Information is for Everyone by Peter Farwell and Henry Gladney

Patterns of the Information Revolution

Information for Everyone is a book for late secondary school, early college, and curious adult readers.

For humanities students, it is an easy source for information philosophy. Tools for sharing information include books, papers, telephones, and computers, but information is more basic than any tool with which it is created, stored, shared, or enjoyed.

In 50 B.C., Lucretius taught that information is inherent in a pattern—a letter order. In the 14th century, when the word ‘information’ first appeared, it meant something like “incrimination”. Since then it has taken on many meanings. Its Latin precursor is informare—to shape, to mold, to infuse with form. Where? In the mind. We become informed.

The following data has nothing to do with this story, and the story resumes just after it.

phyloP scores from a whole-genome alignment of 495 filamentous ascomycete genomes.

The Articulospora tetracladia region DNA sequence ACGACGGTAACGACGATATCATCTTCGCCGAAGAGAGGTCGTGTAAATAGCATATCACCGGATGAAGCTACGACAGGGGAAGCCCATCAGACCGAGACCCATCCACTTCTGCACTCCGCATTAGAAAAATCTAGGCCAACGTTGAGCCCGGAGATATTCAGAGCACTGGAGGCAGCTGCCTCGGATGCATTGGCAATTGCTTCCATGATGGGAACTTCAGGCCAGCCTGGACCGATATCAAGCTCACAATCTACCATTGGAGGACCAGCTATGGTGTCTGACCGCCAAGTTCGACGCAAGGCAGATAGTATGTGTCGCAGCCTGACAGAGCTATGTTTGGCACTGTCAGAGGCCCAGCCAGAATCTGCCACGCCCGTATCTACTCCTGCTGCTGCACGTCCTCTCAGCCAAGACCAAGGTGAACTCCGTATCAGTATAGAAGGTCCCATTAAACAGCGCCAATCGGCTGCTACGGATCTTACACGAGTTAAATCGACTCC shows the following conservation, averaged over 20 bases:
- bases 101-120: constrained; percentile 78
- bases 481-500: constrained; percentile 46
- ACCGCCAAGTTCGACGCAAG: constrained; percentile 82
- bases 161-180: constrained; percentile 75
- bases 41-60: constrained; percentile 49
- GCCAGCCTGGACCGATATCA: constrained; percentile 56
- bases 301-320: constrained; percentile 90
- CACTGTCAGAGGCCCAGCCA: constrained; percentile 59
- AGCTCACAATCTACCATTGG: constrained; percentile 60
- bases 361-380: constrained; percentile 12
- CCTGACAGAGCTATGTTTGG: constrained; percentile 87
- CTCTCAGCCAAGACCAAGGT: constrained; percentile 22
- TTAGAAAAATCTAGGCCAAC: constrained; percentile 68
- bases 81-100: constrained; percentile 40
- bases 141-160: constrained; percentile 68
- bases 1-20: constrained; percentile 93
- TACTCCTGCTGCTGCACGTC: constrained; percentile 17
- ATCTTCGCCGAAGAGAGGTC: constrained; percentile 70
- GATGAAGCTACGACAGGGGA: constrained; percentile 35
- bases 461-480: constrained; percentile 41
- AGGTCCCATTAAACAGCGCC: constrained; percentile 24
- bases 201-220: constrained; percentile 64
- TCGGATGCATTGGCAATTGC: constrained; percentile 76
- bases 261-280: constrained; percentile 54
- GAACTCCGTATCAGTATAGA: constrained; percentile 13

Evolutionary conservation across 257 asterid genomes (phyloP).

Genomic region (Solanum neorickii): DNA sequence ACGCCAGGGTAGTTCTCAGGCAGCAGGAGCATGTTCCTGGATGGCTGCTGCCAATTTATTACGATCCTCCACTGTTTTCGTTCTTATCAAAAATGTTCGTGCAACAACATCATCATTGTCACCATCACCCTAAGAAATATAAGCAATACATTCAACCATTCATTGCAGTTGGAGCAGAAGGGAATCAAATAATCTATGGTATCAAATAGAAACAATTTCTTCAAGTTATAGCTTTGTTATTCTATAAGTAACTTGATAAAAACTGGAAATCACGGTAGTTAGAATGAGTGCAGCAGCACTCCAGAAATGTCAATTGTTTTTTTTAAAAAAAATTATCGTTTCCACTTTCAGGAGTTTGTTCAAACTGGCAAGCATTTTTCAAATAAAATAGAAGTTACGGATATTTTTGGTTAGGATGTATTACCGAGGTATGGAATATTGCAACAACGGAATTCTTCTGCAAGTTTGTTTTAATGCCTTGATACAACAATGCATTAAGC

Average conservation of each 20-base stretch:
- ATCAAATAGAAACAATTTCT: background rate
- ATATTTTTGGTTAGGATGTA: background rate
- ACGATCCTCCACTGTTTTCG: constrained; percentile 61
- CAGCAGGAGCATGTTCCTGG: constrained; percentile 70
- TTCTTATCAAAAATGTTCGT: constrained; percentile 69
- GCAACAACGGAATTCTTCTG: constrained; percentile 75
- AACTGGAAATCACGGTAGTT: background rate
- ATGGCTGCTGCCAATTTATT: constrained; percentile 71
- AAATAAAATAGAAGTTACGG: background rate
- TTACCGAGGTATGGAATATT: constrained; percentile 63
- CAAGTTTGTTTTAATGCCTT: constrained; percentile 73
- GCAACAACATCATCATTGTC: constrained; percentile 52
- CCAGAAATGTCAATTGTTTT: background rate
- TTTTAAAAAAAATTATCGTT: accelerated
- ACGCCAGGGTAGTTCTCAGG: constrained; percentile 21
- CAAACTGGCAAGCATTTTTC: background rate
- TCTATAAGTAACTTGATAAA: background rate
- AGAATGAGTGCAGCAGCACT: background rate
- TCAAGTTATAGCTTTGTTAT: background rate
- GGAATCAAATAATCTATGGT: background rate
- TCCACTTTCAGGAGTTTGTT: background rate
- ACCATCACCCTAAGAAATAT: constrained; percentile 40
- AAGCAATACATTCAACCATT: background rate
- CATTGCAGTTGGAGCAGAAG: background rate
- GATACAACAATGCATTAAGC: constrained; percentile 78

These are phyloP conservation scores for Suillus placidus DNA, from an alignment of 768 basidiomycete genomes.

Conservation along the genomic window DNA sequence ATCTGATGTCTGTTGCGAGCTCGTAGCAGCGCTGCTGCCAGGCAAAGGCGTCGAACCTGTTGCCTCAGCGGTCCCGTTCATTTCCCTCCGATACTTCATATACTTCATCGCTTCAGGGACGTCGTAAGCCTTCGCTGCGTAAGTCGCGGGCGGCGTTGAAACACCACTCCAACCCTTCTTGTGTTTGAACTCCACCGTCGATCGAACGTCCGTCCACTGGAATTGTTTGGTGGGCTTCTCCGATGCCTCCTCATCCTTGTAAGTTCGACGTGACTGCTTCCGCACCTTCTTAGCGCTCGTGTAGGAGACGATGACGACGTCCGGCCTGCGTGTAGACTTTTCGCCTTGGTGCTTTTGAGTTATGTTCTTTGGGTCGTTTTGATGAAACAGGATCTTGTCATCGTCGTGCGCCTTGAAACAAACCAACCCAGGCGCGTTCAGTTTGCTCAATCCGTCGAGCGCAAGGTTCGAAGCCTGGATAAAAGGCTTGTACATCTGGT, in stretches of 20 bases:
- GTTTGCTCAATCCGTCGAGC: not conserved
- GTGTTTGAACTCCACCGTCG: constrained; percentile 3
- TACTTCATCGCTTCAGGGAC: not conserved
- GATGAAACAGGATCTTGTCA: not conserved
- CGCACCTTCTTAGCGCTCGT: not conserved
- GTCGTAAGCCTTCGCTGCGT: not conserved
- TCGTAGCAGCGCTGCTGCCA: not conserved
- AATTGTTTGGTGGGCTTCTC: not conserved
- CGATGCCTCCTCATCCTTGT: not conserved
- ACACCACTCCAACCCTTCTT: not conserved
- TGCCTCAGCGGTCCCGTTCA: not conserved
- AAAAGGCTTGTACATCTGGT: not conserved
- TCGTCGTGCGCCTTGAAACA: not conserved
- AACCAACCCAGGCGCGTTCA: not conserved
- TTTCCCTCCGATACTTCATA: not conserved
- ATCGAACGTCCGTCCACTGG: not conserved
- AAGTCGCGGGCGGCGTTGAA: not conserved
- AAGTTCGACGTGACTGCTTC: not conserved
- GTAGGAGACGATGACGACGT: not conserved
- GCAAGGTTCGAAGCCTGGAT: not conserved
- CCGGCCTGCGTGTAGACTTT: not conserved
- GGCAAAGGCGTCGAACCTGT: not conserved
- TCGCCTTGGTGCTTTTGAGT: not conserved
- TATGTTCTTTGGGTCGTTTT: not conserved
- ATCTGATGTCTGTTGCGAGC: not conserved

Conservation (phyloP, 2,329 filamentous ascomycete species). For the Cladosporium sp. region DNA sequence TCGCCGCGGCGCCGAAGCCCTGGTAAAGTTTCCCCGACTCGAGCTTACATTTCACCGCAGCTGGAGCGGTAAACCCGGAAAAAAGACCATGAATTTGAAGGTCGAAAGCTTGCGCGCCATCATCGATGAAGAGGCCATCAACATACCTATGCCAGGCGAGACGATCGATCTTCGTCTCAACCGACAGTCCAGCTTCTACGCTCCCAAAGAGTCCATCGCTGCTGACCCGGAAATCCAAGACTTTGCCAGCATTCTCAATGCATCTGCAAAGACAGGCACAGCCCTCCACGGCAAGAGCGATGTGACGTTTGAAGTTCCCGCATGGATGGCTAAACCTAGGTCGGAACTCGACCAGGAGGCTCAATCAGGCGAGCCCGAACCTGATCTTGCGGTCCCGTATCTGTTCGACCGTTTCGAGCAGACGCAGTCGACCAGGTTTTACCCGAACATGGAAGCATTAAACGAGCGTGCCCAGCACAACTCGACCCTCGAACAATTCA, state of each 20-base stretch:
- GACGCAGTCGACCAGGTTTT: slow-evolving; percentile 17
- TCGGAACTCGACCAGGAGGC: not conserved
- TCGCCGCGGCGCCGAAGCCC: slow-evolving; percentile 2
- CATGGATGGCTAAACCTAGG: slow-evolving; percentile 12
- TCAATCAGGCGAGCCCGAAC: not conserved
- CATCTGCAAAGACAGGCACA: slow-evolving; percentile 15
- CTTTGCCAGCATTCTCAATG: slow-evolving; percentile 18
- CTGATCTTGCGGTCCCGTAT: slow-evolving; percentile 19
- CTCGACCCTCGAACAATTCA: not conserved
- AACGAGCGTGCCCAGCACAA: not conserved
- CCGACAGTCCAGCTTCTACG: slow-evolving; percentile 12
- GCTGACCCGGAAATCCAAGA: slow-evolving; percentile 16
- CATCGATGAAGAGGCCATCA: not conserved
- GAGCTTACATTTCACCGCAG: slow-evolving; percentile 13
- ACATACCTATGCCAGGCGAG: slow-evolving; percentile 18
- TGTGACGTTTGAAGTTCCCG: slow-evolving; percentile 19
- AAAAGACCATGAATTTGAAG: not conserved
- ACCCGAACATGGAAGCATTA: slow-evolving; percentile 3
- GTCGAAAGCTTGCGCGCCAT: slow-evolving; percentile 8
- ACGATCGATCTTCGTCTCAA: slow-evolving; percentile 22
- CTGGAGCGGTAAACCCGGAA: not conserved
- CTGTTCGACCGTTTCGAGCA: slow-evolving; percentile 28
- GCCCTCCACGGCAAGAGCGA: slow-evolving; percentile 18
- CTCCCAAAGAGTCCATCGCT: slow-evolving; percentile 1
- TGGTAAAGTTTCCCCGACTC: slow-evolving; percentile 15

Information for Everyone draws on influential 20th-century philosophers. It uses only everyday English, and avoids highfalutin language. 32 diagrams help its readability.

The Publication date is expected to be August 2020.

Henry M. Gladney

Henry M. Gladney, born in Prague, was educated at Trinity College, Toronto, and Princeton. He took top honors in each, and was with IBM Research for 37 years. Henry has published 75 refereed papers, 11 patents, a Digital Document magazine, and 2 books: Preserving Digital Information and No Taxation without Representation.

Peter Farwell

Peter Farwell is a chartered professional accountant and certified financial analyst. He was an early purchaser of an Apple II and an avid user of VisiCalc. He is a retired partner of public accounting firm Ernst & Young. He was the leader of the Canadian firm’s services to the high technology industry for 14 years. He is the author and co-author of numerous studies, articles, and speeches focusing on the technology industry and the author of “IBM: Can It Survive,” and “Artificial Intelligence and the Job Market.”

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